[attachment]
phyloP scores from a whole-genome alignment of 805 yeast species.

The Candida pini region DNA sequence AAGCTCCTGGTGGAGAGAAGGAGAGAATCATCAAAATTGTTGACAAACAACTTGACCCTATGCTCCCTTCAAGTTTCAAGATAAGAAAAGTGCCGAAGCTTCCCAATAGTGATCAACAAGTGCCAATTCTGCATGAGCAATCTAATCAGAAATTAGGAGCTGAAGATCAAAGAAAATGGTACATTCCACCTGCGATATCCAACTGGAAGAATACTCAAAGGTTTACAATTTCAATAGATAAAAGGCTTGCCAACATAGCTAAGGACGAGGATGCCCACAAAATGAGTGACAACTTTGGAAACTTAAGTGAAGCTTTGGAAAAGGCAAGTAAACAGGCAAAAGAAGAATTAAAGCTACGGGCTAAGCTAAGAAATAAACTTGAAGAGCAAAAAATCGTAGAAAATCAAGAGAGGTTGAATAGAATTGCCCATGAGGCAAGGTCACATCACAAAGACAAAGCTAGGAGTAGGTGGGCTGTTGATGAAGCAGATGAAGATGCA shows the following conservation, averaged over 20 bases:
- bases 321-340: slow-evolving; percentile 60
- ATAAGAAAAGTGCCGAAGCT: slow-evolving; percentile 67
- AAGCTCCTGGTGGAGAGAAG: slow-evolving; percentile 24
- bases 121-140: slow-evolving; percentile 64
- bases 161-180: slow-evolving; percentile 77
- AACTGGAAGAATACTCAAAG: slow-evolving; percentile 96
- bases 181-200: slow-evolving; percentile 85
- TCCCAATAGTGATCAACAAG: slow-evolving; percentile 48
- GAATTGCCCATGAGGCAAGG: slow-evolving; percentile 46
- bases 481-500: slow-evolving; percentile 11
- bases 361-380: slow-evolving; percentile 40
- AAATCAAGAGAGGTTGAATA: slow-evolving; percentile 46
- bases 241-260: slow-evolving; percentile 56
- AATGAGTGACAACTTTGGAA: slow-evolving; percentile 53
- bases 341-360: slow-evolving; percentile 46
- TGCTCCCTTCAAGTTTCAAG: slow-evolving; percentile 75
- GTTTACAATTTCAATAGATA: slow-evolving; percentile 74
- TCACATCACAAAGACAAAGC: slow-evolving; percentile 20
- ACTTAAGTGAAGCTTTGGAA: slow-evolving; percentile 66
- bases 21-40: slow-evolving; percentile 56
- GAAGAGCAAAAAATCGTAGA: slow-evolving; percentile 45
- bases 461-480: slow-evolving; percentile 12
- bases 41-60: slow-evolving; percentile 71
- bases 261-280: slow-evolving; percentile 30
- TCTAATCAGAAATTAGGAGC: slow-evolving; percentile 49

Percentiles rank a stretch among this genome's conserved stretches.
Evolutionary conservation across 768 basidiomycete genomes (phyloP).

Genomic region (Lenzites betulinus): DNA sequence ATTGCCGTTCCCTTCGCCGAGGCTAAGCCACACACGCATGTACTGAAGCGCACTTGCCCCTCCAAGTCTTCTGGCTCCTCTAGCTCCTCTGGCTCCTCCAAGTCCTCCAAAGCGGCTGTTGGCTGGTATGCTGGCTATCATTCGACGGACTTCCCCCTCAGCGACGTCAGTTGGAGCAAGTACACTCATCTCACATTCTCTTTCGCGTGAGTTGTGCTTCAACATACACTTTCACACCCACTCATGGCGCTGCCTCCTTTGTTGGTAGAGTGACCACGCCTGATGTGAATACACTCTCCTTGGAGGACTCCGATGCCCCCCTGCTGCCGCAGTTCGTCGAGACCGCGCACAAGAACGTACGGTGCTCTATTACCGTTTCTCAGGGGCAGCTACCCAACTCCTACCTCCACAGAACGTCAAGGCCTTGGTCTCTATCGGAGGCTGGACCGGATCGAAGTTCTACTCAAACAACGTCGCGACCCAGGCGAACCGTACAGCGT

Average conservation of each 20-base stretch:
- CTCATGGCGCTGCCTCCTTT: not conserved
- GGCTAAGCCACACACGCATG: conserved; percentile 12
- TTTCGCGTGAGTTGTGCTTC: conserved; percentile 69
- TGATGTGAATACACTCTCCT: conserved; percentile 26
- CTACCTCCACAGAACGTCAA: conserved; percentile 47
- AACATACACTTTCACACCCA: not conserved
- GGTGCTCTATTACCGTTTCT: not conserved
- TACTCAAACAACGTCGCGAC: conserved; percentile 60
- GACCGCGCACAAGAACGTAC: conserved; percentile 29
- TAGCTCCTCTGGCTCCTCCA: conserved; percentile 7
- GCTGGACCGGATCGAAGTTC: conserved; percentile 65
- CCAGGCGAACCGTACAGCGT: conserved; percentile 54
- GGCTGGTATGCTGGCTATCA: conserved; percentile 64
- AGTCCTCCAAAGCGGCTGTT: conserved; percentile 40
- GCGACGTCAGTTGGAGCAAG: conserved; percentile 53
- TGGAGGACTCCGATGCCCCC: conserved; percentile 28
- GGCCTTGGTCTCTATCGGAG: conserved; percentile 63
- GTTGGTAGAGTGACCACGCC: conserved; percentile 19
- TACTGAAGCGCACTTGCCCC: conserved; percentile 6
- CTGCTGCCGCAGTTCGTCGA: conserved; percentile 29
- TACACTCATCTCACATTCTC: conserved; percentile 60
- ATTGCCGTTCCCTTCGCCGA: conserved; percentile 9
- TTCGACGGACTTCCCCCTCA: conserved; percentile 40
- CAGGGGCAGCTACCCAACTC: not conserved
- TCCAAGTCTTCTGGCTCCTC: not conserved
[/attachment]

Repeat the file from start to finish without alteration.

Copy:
phyloP scores from a whole-genome alignment of 805 yeast species.

The Candida pini region DNA sequence AAGCTCCTGGTGGAGAGAAGGAGAGAATCATCAAAATTGTTGACAAACAACTTGACCCTATGCTCCCTTCAAGTTTCAAGATAAGAAAAGTGCCGAAGCTTCCCAATAGTGATCAACAAGTGCCAATTCTGCATGAGCAATCTAATCAGAAATTAGGAGCTGAAGATCAAAGAAAATGGTACATTCCACCTGCGATATCCAACTGGAAGAATACTCAAAGGTTTACAATTTCAATAGATAAAAGGCTTGCCAACATAGCTAAGGACGAGGATGCCCACAAAATGAGTGACAACTTTGGAAACTTAAGTGAAGCTTTGGAAAAGGCAAGTAAACAGGCAAAAGAAGAATTAAAGCTACGGGCTAAGCTAAGAAATAAACTTGAAGAGCAAAAAATCGTAGAAAATCAAGAGAGGTTGAATAGAATTGCCCATGAGGCAAGGTCACATCACAAAGACAAAGCTAGGAGTAGGTGGGCTGTTGATGAAGCAGATGAAGATGCA shows the following conservation, averaged over 20 bases:
- bases 321-340: slow-evolving; percentile 60
- ATAAGAAAAGTGCCGAAGCT: slow-evolving; percentile 67
- AAGCTCCTGGTGGAGAGAAG: slow-evolving; percentile 24
- bases 121-140: slow-evolving; percentile 64
- bases 161-180: slow-evolving; percentile 77
- AACTGGAAGAATACTCAAAG: slow-evolving; percentile 96
- bases 181-200: slow-evolving; percentile 85
- TCCCAATAGTGATCAACAAG: slow-evolving; percentile 48
- GAATTGCCCATGAGGCAAGG: slow-evolving; percentile 46
- bases 481-500: slow-evolving; percentile 11
- bases 361-380: slow-evolving; percentile 40
- AAATCAAGAGAGGTTGAATA: slow-evolving; percentile 46
- bases 241-260: slow-evolving; percentile 56
- AATGAGTGACAACTTTGGAA: slow-evolving; percentile 53
- bases 341-360: slow-evolving; percentile 46
- TGCTCCCTTCAAGTTTCAAG: slow-evolving; percentile 75
- GTTTACAATTTCAATAGATA: slow-evolving; percentile 74
- TCACATCACAAAGACAAAGC: slow-evolving; percentile 20
- ACTTAAGTGAAGCTTTGGAA: slow-evolving; percentile 66
- bases 21-40: slow-evolving; percentile 56
- GAAGAGCAAAAAATCGTAGA: slow-evolving; percentile 45
- bases 461-480: slow-evolving; percentile 12
- bases 41-60: slow-evolving; percentile 71
- bases 261-280: slow-evolving; percentile 30
- TCTAATCAGAAATTAGGAGC: slow-evolving; percentile 49

Percentiles rank a stretch among this genome's conserved stretches.
Evolutionary conservation across 768 basidiomycete genomes (phyloP).

Genomic region (Lenzites betulinus): DNA sequence ATTGCCGTTCCCTTCGCCGAGGCTAAGCCACACACGCATGTACTGAAGCGCACTTGCCCCTCCAAGTCTTCTGGCTCCTCTAGCTCCTCTGGCTCCTCCAAGTCCTCCAAAGCGGCTGTTGGCTGGTATGCTGGCTATCATTCGACGGACTTCCCCCTCAGCGACGTCAGTTGGAGCAAGTACACTCATCTCACATTCTCTTTCGCGTGAGTTGTGCTTCAACATACACTTTCACACCCACTCATGGCGCTGCCTCCTTTGTTGGTAGAGTGACCACGCCTGATGTGAATACACTCTCCTTGGAGGACTCCGATGCCCCCCTGCTGCCGCAGTTCGTCGAGACCGCGCACAAGAACGTACGGTGCTCTATTACCGTTTCTCAGGGGCAGCTACCCAACTCCTACCTCCACAGAACGTCAAGGCCTTGGTCTCTATCGGAGGCTGGACCGGATCGAAGTTCTACTCAAACAACGTCGCGACCCAGGCGAACCGTACAGCGT

Average conservation of each 20-base stretch:
- CTCATGGCGCTGCCTCCTTT: not conserved
- GGCTAAGCCACACACGCATG: conserved; percentile 12
- TTTCGCGTGAGTTGTGCTTC: conserved; percentile 69
- TGATGTGAATACACTCTCCT: conserved; percentile 26
- CTACCTCCACAGAACGTCAA: conserved; percentile 47
- AACATACACTTTCACACCCA: not conserved
- GGTGCTCTATTACCGTTTCT: not conserved
- TACTCAAACAACGTCGCGAC: conserved; percentile 60
- GACCGCGCACAAGAACGTAC: conserved; percentile 29
- TAGCTCCTCTGGCTCCTCCA: conserved; percentile 7
- GCTGGACCGGATCGAAGTTC: conserved; percentile 65
- CCAGGCGAACCGTACAGCGT: conserved; percentile 54
- GGCTGGTATGCTGGCTATCA: conserved; percentile 64
- AGTCCTCCAAAGCGGCTGTT: conserved; percentile 40
- GCGACGTCAGTTGGAGCAAG: conserved; percentile 53
- TGGAGGACTCCGATGCCCCC: conserved; percentile 28
- GGCCTTGGTCTCTATCGGAG: conserved; percentile 63
- GTTGGTAGAGTGACCACGCC: conserved; percentile 19
- TACTGAAGCGCACTTGCCCC: conserved; percentile 6
- CTGCTGCCGCAGTTCGTCGA: conserved; percentile 29
- TACACTCATCTCACATTCTC: conserved; percentile 60
- ATTGCCGTTCCCTTCGCCGA: conserved; percentile 9
- TTCGACGGACTTCCCCCTCA: conserved; percentile 40
- CAGGGGCAGCTACCCAACTC: not conserved
- TCCAAGTCTTCTGGCTCCTC: not conserved